Keith Jobberns, national ministries director at Australian Baptist Ministries, said he had been distressed by the ABC's reports on domestic violence in the church but added they had sparked an internal discussion about the importance of creating cultural change and increasing the number of women in church leadership positions.
"As a movement we are very aware that domestic abuse" — which disproportionately impacts women — "has often not been dealt with [adequately] in our communities," Mr Jobberns told ABC News.
"We want local churches to think about … [improving] the opportunity for women to be involved in senior leadership and to have a voice in the life of their faith community."
Confronting sexism and male headship
Graeme Anderson, lead pastor at Northside Baptist Church in Crow's Nest, Sydney, said the campaign launch was "a significant next step in acknowledging the reality of domestic and family violence within the church".
"It will help honour the experience of survivors and uncover the methods of perpetrators," Rev Anderson told ABC News.
Rev Anderson organised an ecumenical event in September called Time To Listen, which saw 350 people from over 70 Christian communities gather in Sydney for a panel discussion about addressing domestic violence in the church.
"At Northside Baptist we are speaking about domestic and family violence often, naming behaviour for what it is: a break in the marriage covenant," Rev Anderson said.
"We have a structure in place for responding to reports of domestic violence … as well as this, we are committed to teaching what we believe is a biblical mandate that not only subverts, but calls for an end to patriarchy.
"We are acting and planning strategically to ensure women are frequently leading, preaching, and pastoring as a way of ending the male-dominated cycle of leadership."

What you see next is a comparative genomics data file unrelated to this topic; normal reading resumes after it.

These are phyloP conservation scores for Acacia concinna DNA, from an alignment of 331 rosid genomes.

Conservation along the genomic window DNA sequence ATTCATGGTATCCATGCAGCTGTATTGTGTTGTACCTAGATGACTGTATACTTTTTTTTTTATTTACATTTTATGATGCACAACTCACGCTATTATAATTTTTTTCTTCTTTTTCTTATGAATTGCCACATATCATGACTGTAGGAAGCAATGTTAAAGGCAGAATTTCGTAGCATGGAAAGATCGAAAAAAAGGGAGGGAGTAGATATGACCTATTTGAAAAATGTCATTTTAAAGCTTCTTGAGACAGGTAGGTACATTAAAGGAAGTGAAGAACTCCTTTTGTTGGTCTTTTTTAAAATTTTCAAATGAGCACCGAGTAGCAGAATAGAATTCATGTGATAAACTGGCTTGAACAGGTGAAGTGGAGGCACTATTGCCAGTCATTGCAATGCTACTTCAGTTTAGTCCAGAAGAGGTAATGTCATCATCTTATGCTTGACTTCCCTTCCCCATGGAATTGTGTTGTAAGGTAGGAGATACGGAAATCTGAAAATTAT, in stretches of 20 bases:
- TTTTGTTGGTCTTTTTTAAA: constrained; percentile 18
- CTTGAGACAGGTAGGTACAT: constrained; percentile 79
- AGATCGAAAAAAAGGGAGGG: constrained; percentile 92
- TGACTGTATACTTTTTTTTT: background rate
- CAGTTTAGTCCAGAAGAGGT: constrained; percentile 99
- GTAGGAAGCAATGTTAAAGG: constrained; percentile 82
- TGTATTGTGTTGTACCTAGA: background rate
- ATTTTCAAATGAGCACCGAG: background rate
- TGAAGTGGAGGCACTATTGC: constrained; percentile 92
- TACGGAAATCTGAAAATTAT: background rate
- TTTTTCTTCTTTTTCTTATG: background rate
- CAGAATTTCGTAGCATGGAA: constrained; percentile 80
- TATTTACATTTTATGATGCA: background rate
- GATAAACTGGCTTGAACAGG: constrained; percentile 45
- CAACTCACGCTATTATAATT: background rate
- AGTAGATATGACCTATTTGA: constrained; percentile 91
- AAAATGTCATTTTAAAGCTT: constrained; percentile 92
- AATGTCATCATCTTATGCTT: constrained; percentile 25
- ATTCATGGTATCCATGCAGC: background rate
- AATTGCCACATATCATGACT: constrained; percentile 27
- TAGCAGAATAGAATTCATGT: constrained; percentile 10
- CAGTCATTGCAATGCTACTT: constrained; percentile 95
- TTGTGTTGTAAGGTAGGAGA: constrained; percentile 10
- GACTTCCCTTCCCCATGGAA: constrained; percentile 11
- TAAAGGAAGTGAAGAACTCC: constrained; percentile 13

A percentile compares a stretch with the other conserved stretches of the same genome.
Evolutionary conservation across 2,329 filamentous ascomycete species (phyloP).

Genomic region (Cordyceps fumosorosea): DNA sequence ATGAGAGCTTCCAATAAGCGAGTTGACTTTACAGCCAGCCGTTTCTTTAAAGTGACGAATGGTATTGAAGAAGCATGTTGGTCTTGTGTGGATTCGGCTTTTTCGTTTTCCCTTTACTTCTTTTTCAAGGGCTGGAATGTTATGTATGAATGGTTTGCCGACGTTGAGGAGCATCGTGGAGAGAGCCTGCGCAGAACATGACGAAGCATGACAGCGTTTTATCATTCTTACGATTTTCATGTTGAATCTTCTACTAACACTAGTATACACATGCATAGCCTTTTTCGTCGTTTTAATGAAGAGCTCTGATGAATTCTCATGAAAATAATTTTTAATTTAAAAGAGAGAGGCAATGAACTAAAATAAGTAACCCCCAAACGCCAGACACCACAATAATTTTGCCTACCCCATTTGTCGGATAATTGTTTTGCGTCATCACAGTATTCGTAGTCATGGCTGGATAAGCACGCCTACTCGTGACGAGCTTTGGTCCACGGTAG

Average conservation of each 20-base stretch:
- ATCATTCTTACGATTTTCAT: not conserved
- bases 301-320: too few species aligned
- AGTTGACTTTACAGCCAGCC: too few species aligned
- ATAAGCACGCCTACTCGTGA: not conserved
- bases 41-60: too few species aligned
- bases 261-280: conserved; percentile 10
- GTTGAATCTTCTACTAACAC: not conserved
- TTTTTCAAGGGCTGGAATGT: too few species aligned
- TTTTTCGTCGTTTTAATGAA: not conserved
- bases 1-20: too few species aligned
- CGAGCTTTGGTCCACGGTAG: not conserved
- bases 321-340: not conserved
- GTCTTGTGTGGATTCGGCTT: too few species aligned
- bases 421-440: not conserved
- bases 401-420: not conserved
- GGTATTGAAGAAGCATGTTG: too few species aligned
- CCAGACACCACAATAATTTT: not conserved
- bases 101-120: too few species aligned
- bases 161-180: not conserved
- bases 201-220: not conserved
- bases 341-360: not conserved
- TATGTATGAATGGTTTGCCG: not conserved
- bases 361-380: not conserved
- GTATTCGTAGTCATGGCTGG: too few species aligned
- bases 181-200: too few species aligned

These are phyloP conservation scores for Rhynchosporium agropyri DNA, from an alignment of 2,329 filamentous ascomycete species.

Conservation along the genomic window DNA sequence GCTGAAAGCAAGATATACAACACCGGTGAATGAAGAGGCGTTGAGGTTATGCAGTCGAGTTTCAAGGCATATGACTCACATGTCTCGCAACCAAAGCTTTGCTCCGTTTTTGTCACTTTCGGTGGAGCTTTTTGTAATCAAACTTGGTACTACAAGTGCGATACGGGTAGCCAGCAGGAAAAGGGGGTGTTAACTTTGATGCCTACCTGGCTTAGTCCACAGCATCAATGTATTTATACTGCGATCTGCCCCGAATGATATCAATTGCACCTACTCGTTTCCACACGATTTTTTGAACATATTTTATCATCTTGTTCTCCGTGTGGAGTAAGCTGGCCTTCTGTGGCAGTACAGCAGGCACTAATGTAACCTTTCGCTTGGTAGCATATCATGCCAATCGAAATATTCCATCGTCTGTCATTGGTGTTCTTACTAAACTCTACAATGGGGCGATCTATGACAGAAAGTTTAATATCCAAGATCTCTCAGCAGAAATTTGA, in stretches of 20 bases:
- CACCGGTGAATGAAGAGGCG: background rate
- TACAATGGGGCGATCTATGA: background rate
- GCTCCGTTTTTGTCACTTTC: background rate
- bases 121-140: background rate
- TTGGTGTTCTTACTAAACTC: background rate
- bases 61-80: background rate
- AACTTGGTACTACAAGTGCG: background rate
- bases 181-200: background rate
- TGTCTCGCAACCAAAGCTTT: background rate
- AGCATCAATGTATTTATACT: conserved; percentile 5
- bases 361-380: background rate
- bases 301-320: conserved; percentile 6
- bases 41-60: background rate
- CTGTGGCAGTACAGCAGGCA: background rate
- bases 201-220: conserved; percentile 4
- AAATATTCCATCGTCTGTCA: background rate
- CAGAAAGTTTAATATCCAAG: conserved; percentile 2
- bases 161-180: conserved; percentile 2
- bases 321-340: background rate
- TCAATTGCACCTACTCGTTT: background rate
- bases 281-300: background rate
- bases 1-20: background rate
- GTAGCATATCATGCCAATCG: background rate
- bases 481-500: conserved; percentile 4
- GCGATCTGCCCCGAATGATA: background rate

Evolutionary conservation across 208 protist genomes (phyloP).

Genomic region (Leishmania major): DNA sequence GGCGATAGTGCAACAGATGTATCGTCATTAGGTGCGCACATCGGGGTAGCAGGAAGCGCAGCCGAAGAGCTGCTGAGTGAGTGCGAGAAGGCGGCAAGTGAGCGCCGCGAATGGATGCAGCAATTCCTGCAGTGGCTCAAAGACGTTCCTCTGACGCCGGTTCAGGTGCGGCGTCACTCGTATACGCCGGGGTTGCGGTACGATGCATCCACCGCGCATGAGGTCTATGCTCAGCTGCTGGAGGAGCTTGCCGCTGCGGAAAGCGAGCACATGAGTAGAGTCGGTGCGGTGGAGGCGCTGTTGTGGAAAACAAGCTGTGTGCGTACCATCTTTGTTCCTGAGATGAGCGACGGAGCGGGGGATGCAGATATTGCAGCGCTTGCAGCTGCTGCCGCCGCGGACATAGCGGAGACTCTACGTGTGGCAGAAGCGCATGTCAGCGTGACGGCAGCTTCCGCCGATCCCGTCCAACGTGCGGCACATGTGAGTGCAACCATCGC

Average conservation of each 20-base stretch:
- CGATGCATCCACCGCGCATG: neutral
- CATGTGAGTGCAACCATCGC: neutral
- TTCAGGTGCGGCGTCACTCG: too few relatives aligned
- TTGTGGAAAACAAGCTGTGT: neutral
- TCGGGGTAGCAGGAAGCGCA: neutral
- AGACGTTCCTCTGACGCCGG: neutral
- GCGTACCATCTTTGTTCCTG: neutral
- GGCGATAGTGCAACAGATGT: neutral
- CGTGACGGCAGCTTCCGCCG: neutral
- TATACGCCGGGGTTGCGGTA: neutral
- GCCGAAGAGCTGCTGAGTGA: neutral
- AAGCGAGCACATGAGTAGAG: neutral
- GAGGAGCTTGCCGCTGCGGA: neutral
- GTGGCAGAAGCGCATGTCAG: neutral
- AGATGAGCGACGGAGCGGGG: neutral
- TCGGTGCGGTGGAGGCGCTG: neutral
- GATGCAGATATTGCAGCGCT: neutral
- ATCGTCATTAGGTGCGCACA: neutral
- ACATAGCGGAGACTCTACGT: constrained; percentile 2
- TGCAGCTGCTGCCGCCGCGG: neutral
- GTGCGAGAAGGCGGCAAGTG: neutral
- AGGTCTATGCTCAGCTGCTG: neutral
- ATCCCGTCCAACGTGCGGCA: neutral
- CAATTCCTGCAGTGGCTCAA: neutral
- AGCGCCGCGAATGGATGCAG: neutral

Responding to the ABC's report on clergy wives and domestic violence, Graham Hill, the Provost of Morling College, a Baptist theological college in Sydney, called for church leaders to "cut the excuses and denials, listen to the survivors of domestic abuse, and act to eliminate violence against women".
"[We need to] recognise that we have a serious problem with domestic and sexual violence in churches, Christian homes, and society. Stop acting as though no problem exists, and stop covering up and ignoring abuse," Dr Hill, the founding director of the Global Church Project, wrote in a blog post.
He added: "This can only happen when we confront the way power, theology, sexism and patriarchy encourage sexual and other forms of violence against women.
"It's time we also examined how the doctrine of male headship" — whereby a man is to lead his wife in "sacrificial love" and his wife is to voluntarily submit to him — "is used to support and excuse violence".
Educating church leaders about domestic violence 'may save someone's life'
Erica Hamence, a spokesperson for Common Grace, said she hoped the Safer domestic violence resource published online on Monday would improve church leaders' understanding of the "nature, symptoms and effects" of domestic abuse and better equip them to respond.
Ms Hamence, a minister at St Barnabas Anglican Church in Sydney, said she heard stories of domestic abuse — from people within and outside her own church — "almost every week".
"The church [must urgently] respond to this tragedy," she told ABC News.
"I see it crippling women, challenging their faith, and undermining their ministry.
"Knowing the signs of abuse and responding appropriately — starting with safety planning and individual support services for the abused partner — may just help save someone's life."